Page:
The inherent masculinity, and ‘male culture’ present within the mining industry is a principle obstacle for the successful implementation of a female workforce. The World Bank report on gender equity identified several common conditions that elucidate inhibiting working conditions for female labourers: [1] there usually exists a wage discrepancy between men and women for work of the same value; [2] there are few provisions for maternity leave, and women are at risk of losing their jobs if they become pregnant; [3] there are many recorded (and countless undocumented) cases of sexual harassment within mines that accompany little to no regulation, or formal complaint procedures; and [4], physical environments that cater to women’s needs, such as separate bathrooms and uniforms appropriate for female bodies, are often non-existent (Eftime et al 2009a, 13-14). Mines, Minerals, and People note too, that the lack of child care services often require mothers to either leave children unattended, or bring them on-site, consequently risking their exposure to dust and toxins (MMP 2003). Furthermore, women are likely to be disproportionately subject to retrenchment (Eftime et al 2009a); this is often the case when mechanisation of mining operations follows the privatization of a project, and employment opportunities are reduced (MMP 2003). It is evident therefore, that the intrinsic male orientation of the mining industry tends to exclude women from accessing opportunities of employment, and consequently, increases women’s risk of economic and social marginalization.


Project Externalities and Gender Impacts

Increased Risks


The entrance of a foreign-owned mining project into a community often fosters the transition of land based subsistence economies into mining-dependent cash economies. The disruption of the pre-existing socio-political systems can have numerous, yet often ‘invisible’ impacts on women in the respective communities. MacDonald asserts that, where grievances exist for women in mining, they generally reflect a denial of basic human rights (MacDonald in RIMM 2004,14). Some identified indirect risks of mining include: increases in HIV/AIDS,[7] alcoholism, and gambling (often a product of men spending wages on newly available luxury items), poverty forcing women into the informal economies, and women carrying the greatest burden of domestic chores when migration diminishes their social support networks (Eftime et al 2009a; Salim 2003). Moreover, according to the Conference Statement from the III International Women in Mining Conference, the depletion of natural resources following mining operations (including the loss of forests, contaminated water sources, and exploited land) has resulted in the destruction of traditional land-based livelihoods (RIMM 2004). Consequently, women can suffer reductions in socio-economic status’ that were formerly dependent on their ability to acquire wealth through the natural environment (MacDonald 2002, 6). As these losses are rarely remunerated by opportunities within the EI, women in mining-affected communities remain at a high risk of economic dependence or impoverishment.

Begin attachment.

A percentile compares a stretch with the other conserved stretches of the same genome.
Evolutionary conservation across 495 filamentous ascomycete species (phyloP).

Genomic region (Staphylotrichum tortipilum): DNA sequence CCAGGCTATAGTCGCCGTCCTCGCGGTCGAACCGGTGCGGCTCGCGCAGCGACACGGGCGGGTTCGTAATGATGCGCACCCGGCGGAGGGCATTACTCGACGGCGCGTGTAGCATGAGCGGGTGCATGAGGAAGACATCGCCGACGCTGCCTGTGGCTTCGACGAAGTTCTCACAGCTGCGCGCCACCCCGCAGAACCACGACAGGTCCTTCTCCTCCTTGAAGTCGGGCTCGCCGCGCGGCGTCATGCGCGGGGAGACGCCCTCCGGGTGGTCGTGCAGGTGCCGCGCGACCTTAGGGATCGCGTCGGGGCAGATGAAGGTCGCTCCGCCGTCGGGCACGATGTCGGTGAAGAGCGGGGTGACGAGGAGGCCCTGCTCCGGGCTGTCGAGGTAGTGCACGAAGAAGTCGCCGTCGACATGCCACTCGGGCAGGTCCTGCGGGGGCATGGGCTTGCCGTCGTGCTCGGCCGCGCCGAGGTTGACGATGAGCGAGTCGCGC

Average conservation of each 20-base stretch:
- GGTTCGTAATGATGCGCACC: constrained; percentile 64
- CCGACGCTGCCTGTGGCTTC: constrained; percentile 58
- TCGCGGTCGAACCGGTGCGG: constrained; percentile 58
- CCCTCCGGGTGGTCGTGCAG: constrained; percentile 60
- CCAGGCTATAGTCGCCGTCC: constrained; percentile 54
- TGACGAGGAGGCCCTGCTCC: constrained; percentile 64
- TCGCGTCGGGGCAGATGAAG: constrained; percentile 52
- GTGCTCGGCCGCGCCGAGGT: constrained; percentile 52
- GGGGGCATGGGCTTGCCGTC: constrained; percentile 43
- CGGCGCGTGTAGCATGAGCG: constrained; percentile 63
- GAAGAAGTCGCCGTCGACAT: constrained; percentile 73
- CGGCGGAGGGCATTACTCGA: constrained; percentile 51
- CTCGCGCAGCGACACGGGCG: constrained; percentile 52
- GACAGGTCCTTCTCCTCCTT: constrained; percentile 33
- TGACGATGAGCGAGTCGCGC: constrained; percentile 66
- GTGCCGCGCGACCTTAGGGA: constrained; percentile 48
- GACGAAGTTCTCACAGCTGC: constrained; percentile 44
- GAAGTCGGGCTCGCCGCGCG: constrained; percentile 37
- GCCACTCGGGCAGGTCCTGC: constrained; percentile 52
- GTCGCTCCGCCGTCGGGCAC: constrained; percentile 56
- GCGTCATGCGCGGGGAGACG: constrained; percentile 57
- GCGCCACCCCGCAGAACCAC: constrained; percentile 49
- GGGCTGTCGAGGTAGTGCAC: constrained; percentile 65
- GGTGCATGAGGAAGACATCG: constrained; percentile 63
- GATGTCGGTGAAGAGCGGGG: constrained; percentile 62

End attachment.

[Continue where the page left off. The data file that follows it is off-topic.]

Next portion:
The specific implications, which EI operations can have on the livelihoods of indigenous women, is an area that deserves increased attention. Indigenous women have been named one of the poorest and most disadvantaged groups of women, as their gender and ethnicity create “multiple barriers to their empowerment” (Beijing Declaration 1995, 32). The International Network of Women in Mining (RIMM) asserts that the EI frequently disrespects both the customary laws, and the international rights laws that guarantee indigenous peoples right to FPIC[8] and control over lands and livelihoods (RIMM 2004). Similarly, Salim stresses the importance of consultation plans and FPIC processes being explicitly directed at women to avoid gender-based human rights abuses (Salim 2003). Environmental degradation, landlessness, and forced migration not only threaten the continuity of indigenous social systems and traditional livelihoods, they also risk the loss of the environmental management skills protected and utilized by indigenous women. Although documents like the 1995 Beijing Declaration, 1992 Rio Declaration, and the 2003 Extractive Industry Review acknowledge both, impacts environmental degradation can have on indigenous women, and the value of local knowledge in sustainability initiatives, relevant legal policies are rarely adopted in practice. It is not surprising therefore, that in the Conference Statement of the III International Women in Mining Conference it was concluded that, “mining has and continues to have a disproportionate and destructive impact on indigenous women” (RIMM 2004, 128).